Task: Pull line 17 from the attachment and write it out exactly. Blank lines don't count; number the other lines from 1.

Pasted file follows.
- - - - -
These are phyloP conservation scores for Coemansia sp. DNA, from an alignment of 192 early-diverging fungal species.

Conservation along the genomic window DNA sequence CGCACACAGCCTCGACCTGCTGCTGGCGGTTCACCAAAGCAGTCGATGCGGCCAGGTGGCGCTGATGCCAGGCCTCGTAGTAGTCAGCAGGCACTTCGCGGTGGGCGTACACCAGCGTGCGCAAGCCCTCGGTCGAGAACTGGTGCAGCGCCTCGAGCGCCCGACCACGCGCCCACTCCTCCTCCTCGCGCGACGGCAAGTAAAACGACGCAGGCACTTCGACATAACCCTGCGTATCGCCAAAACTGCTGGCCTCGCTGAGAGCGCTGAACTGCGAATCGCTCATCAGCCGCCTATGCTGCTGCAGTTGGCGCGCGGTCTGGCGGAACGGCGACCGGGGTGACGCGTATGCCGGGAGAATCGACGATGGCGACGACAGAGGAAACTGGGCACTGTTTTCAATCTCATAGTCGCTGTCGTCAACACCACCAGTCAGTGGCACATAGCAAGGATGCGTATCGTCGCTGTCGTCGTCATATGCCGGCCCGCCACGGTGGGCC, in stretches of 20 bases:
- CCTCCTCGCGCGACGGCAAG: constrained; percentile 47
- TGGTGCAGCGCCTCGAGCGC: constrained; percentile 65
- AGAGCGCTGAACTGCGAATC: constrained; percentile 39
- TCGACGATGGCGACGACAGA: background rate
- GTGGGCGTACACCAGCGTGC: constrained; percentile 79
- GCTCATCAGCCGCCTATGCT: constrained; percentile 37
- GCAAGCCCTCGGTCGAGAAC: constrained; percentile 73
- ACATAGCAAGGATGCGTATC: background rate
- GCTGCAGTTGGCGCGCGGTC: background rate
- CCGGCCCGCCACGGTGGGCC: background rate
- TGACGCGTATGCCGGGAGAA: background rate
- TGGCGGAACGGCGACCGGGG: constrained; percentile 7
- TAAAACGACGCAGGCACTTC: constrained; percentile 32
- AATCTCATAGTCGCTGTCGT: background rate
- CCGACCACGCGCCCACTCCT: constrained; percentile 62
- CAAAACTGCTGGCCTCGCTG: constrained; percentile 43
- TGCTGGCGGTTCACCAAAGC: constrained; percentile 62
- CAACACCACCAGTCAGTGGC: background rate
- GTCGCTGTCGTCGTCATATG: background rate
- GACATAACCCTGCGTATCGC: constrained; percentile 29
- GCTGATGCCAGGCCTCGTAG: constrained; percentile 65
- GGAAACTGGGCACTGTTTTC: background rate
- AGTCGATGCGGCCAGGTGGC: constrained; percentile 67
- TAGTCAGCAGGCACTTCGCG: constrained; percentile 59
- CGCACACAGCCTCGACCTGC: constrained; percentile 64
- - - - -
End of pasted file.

- CCGACCACGCGCCCACTCCT: constrained; percentile 62